News archive

March 2016

Saturday, 19 March 2016

News from the RSPB's Weald reserves, Broadwater Warren and Tudeley Woods.

News from the RSPB's Weald reserves, Broadwater Warren and Tudeley Woods.

Here's all the latest news from the RSPB Weald Reserves...

It seems it's now safe to say that spring is on its way on the Weald reserves with wood anemones and primroses out in flower at Tudeley, while at Broadwater the first common lizard had been seen basking next to the main path and the first brimstone butterfly was seen on the wing.

It won't be long until the summer migrants start to return. Keep an eye out for any early migrants on our reserves such as tree pipits or warblers that should start arriving in the next month. Please don't forget to send in you sightings.

Broadwater Warren
The woodland work that has been carried out in the last month has been to open up the rides and create scallops. This work will allow light to the woodland floor and enable flowering plants to emerge which in turn will benefit a range of pollinator species and woodland butterflies.

The scallops also provide open areas for species to feed in such as the spotted flycatcher, so keep your eyes open come May, when they arrive back from Africa, for their fly catching antics from perches on the trees.

In the wet woodland areas of the reserve a new pond was created on an area previously covered in rhododendron. This should benefit a range of species such as frogs, toads and palmate newts as well as several species of dragonfly and damselfly including golden ringed.

Wildlife sightings seen at Broadwater Warren in the last week include 2 ravens, lesser spotted woodpecker, woodlark, 12 snipe on the wet areas of heath, stonechats, yellowhammers, marsh tit and 2 little egrets flying out of the woods.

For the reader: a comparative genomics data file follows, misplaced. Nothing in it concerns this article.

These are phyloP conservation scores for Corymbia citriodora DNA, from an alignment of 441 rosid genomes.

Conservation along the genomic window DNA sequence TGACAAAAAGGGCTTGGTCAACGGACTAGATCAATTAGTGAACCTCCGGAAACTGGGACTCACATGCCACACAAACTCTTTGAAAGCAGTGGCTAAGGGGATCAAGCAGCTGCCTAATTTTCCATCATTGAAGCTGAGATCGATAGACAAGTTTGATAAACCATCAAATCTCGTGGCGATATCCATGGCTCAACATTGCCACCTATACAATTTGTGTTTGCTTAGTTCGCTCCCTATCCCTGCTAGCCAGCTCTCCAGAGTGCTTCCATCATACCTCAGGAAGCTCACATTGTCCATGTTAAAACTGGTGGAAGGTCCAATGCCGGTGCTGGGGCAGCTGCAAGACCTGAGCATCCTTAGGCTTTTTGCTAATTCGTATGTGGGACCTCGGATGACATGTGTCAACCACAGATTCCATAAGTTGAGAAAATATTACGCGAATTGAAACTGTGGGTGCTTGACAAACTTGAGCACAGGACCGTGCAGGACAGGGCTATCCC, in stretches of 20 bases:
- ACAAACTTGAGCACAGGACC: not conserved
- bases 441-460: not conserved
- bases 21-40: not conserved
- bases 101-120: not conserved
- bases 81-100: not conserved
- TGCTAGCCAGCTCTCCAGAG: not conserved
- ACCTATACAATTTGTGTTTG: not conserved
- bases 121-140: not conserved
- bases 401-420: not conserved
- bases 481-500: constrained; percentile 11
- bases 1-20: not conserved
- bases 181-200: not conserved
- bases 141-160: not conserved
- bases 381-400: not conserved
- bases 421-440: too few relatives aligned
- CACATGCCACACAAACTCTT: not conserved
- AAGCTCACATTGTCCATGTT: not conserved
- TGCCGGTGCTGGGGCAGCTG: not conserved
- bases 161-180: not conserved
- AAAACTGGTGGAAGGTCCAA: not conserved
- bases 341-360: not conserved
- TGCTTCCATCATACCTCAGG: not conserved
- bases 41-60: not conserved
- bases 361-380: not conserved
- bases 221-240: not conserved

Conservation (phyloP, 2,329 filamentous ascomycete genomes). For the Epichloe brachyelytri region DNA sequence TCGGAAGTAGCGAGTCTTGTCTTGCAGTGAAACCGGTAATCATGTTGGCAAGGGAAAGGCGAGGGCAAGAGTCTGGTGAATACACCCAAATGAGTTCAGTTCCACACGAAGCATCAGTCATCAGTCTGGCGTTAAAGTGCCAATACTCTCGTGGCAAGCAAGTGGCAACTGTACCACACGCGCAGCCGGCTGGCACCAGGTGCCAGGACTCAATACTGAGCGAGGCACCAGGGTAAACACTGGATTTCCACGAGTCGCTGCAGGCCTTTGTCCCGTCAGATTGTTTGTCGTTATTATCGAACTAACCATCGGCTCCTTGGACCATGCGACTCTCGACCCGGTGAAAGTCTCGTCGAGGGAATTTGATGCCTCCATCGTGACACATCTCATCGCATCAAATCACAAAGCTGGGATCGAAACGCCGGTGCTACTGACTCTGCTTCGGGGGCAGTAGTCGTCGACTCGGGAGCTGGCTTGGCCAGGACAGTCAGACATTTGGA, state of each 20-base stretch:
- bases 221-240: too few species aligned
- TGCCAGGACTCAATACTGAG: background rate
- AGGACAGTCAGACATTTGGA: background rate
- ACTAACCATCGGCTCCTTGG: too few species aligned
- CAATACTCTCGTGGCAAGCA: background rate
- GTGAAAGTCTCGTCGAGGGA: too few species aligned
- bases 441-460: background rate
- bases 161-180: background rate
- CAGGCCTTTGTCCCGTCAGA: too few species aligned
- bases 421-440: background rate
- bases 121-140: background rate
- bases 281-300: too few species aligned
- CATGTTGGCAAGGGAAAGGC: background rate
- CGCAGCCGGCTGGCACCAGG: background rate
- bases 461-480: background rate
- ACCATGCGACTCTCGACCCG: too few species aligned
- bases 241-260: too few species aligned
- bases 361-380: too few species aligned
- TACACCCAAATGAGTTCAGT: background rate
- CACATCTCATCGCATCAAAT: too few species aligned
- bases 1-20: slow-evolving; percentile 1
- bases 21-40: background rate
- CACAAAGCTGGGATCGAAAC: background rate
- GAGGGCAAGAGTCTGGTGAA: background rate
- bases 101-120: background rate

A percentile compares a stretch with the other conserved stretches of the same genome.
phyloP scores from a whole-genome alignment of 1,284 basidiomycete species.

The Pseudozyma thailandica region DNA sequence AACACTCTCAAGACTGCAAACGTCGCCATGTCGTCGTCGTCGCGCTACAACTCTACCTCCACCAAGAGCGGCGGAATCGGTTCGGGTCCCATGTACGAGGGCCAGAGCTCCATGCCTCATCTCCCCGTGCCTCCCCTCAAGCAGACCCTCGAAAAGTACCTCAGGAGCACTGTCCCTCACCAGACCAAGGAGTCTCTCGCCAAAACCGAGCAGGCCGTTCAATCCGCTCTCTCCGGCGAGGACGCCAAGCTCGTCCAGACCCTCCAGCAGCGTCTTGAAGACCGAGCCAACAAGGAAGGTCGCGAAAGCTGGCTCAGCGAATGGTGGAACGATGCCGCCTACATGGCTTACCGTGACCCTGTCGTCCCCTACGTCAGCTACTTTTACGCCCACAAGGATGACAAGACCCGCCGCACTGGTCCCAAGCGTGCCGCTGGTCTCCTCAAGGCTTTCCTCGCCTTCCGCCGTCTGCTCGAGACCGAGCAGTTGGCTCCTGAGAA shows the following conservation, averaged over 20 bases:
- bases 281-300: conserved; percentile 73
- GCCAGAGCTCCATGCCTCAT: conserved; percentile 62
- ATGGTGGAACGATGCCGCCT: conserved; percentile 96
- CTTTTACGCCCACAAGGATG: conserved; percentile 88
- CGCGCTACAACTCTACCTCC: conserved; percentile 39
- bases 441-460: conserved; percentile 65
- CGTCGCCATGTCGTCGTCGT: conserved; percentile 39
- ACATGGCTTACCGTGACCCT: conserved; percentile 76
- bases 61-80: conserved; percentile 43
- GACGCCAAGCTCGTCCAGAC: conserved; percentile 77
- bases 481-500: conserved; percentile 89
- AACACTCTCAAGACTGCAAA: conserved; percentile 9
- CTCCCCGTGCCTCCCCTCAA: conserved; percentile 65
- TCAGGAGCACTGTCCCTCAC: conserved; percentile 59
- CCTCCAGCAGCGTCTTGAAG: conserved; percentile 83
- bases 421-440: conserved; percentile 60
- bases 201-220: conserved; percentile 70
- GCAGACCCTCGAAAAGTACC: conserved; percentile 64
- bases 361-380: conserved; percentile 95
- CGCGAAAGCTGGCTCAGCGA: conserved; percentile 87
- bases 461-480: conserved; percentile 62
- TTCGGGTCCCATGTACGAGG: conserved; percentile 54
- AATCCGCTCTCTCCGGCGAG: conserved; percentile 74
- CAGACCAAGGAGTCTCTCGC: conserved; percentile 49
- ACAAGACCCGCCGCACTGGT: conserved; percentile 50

Tudeley Woods
Volunteers have been busy removing rhododendron from the valley mire and scrub from the heathy mire to help encourage native plants to emerge and stop the spread of rhododendron. This work should benefit some of the reptiles found at Tudeley including grass snake and common lizard. We will be expanding our nightjar survey this year to include these areas which have been cleared, the hope being that the reduction of scrub and increase in open areas might attract them.

Work that was carried out by the volunteers earlier in the winter is already proving beneficial. The pond north of Brakeybank that was cleared already has signs of life with frog spawn being seen. It won't be long till other aquatic insects and dragonflies start finding it. Look out for broad-bodied chaser come summer, they are usually a "colonising" species so are the first to be seen once an area has been cleared.

Back in march last year several bee boxes were placed in coppice plots in the Plants at Tudeley. They were used to study fringe horned mason bee (Osmia pilicornis) The idea was to look at the preference with regards to nesting and try to get a better understanding of their ecology. Boxes were placed in old coppiced stalls, trees and on the ground. They were then collected at the beginning of this year and opened up to establish what species had used them.

So far Rosie Earwaker, who carried out the study, has found several different species including species
from the Megachile family (leaf cutter bees).

Wildlife highlights at Tudeley this month include a Dartford warbler on the heathy ridge, woodcocks and a group of 30+ siskin near decoy pond and a lesser spotted woodpecker in Brakeybank.

There are a number of events at Broadwater Warren in April and May, so check out their website to see what's on offer:

Sunday, 13 March 2016

House martin in flight

Spring is on its way

In Southern Spain, House Martins, Swallows and the first Pallid Swifts are back on their breeding territories. Black Kites and Short-toed Eagles have been seen leaving North Africa and crossing the Straits of Gibraltar. The BTO-tagged Cuckoos are also moving on from their winter territories and are beginning to head north to make the perilous journey across the Sahara. Spring is coming.

You can follow the tagged cuckoos journey on the BTO map:

Thursday, 10 March 2016

Piebald Blackbird

Piebald Blackbird

This bird has been seen recently in a garden in Langton Green. Last year a slightly white-feathered male had been around this garden so perhaps this is its offspring. Anyone else seen a white blackbird locally? Do send in your photographs and we will find out which is the whitest blackbird in town.